Here are eight valuable tips to keep yourself and your family safer from Identity Theft.
1. Pull the credit reports of all family members every year. Through federal law, you are entitled to your report for free once a year. (Use the site https://www.annualcreditreport.com.) Even minor children are at risk, so confirm there are no records claiming they have debts.
2. Because companies are not required to report your current standing every month, credit reports are often not up to date. But if the amount is very wrong – and well over 6 months behind – check into why.
3. If you find debts that do not belong to you, it is possible someone is using your identity. Investigate immediately. Even if you’ve never received any mysterious bills or phone calls – don’t wait until you do.
4. Close open accounts that have a zero balance. This helps prevent fraud, as well as keeping temptation at bay.
5. Buy identity theft protection for your whole family. Just like home or auto insurance, identity theft protection companies absorb the hit if you are victimized. In addition, they deal with the overwhelming paperwork and the time-consuming process of restoring your good name. They will even investigate suspected theft on your behalf.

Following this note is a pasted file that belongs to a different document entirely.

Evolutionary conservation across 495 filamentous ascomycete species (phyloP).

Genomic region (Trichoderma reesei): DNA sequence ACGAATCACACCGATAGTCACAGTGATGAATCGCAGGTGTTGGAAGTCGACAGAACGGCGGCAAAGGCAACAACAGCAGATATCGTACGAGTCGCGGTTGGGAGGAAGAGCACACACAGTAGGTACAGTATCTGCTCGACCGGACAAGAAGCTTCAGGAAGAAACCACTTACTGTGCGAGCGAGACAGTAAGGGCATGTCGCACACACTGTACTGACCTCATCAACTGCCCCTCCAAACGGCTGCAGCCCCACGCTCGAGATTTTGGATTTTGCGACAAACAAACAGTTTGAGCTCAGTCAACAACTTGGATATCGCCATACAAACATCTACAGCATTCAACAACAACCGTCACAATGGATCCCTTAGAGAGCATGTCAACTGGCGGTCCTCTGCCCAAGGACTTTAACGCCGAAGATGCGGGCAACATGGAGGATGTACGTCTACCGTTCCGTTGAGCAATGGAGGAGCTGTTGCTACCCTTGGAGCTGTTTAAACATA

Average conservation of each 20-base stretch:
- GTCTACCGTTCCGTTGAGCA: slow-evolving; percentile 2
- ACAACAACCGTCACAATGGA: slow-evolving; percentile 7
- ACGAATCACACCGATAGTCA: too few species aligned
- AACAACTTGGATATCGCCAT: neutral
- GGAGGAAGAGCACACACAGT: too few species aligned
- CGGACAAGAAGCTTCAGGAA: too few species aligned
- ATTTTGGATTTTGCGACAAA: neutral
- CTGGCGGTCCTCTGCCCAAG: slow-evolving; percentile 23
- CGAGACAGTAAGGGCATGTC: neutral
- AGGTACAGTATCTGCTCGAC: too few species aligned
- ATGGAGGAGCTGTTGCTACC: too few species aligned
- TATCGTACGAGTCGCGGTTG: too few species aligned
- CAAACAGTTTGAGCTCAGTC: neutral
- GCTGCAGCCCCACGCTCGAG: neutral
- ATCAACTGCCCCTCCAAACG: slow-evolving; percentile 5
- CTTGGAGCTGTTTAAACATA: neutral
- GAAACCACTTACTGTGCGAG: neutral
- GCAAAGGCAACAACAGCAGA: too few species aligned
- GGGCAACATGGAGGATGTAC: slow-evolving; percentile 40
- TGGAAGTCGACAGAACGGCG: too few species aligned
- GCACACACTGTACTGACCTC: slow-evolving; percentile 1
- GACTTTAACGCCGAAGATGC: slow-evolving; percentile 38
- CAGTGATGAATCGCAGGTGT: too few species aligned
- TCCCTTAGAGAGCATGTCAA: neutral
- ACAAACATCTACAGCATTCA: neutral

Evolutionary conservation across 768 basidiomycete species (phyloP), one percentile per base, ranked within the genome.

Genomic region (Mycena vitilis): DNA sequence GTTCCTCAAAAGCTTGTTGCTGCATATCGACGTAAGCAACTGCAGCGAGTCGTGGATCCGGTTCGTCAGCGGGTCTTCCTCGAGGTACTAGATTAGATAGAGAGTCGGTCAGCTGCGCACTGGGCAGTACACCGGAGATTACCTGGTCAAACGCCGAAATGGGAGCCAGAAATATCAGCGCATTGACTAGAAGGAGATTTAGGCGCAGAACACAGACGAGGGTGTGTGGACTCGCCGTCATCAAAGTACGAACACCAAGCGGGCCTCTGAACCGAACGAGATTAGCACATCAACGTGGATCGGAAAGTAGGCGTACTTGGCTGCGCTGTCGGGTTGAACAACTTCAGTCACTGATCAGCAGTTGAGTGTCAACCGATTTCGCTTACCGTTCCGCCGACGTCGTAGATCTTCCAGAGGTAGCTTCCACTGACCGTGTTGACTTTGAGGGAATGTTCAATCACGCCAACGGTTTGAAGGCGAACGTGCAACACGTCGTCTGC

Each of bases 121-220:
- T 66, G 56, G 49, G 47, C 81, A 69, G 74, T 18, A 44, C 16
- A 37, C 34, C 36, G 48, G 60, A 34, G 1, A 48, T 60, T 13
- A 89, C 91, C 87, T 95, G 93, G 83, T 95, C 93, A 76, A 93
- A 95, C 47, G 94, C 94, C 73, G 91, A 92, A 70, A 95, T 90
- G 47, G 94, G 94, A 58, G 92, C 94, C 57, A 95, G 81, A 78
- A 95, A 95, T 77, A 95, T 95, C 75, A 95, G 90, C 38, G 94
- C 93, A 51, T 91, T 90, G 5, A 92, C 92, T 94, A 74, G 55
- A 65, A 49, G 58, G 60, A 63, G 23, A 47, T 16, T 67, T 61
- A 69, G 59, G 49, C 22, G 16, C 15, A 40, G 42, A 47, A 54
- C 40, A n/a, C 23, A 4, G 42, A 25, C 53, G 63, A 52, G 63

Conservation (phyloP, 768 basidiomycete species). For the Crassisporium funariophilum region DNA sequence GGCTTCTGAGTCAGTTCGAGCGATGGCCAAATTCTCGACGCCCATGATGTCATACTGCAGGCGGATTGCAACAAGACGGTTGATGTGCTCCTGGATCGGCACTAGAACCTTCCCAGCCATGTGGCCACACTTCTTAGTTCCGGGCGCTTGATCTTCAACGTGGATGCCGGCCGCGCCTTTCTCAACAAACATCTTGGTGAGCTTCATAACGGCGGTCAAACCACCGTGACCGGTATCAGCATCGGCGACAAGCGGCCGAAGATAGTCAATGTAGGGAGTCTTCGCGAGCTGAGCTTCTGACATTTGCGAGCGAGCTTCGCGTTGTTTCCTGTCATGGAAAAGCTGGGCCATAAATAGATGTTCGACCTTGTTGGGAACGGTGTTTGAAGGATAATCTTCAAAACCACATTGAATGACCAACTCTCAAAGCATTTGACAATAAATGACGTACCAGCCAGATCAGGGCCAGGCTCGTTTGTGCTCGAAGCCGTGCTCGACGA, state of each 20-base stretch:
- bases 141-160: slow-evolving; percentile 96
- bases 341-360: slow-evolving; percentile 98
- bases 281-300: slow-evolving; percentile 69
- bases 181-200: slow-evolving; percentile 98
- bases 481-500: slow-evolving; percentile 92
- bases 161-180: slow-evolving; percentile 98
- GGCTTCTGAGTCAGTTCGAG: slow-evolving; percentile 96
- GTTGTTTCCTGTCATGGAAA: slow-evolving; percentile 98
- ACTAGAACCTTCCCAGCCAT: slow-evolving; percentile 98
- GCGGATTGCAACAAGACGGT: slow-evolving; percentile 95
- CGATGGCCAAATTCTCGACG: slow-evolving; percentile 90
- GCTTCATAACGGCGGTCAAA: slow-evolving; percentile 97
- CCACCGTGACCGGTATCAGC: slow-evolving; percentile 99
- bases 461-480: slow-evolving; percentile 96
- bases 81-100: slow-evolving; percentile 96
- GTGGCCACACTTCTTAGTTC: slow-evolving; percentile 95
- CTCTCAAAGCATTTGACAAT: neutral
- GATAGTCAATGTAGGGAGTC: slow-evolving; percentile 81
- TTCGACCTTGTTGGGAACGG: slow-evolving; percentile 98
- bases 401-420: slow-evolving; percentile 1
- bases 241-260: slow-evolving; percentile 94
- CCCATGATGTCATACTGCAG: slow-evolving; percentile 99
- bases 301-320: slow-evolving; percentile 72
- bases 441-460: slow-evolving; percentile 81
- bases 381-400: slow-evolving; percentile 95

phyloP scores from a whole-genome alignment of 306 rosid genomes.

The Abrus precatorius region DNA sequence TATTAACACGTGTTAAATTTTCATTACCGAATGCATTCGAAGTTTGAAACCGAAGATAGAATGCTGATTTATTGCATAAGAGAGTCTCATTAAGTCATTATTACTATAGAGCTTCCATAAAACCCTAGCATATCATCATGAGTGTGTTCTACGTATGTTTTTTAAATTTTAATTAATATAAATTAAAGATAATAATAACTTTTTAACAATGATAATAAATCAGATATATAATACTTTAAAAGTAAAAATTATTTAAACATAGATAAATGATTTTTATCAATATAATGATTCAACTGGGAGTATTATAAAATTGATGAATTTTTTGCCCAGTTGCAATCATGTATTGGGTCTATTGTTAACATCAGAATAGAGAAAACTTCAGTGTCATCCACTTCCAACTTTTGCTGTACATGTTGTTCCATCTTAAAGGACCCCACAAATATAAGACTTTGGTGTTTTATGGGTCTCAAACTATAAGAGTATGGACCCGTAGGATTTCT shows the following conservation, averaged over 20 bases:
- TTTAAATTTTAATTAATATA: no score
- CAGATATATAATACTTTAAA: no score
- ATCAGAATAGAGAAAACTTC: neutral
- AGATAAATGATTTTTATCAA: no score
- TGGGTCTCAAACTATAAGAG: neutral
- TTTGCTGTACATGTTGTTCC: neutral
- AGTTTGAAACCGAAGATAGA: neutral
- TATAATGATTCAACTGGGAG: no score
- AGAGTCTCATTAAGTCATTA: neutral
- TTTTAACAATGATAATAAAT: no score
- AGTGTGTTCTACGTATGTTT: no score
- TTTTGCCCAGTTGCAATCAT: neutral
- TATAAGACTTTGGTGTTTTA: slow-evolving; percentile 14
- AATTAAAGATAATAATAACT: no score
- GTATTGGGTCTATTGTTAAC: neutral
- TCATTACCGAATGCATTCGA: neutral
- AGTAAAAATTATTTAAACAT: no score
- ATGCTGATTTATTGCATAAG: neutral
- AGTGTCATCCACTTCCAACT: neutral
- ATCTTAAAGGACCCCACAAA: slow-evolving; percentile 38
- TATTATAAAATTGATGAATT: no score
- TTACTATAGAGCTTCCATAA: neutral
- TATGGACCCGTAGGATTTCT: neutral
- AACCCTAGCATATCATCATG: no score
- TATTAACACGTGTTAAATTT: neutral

6. Protect personal information. Never give your social security number or birth date over the phone unless you initiated the call to the company. Carefully scrutinize all incoming mail – both postal and email – before filling out any form that asks for sensitive information. If you are suspicious of a mailing, contact the company before replying. Do this by looking up the contact information via the web. Do not simply use the information on the mailing. If it is fraudulent, calling the crooks won’t reveal that.
7. Never carry your social security number or card on you. If your purse or wallet is lost or stolen, you’ve just given a potential thief everything they need to become a phantom you.
8. Place a fraud alert on yourself. You can request that your social security number be placed on fraud alert, meaning that any new kind of credit is much harder to open. Stricter protocols are followed to confirm you are the one acquiring a new debt. This makes stealing your identity much harder.
Written by: SavingsAngel Di (blog angel) on April 16, 2012.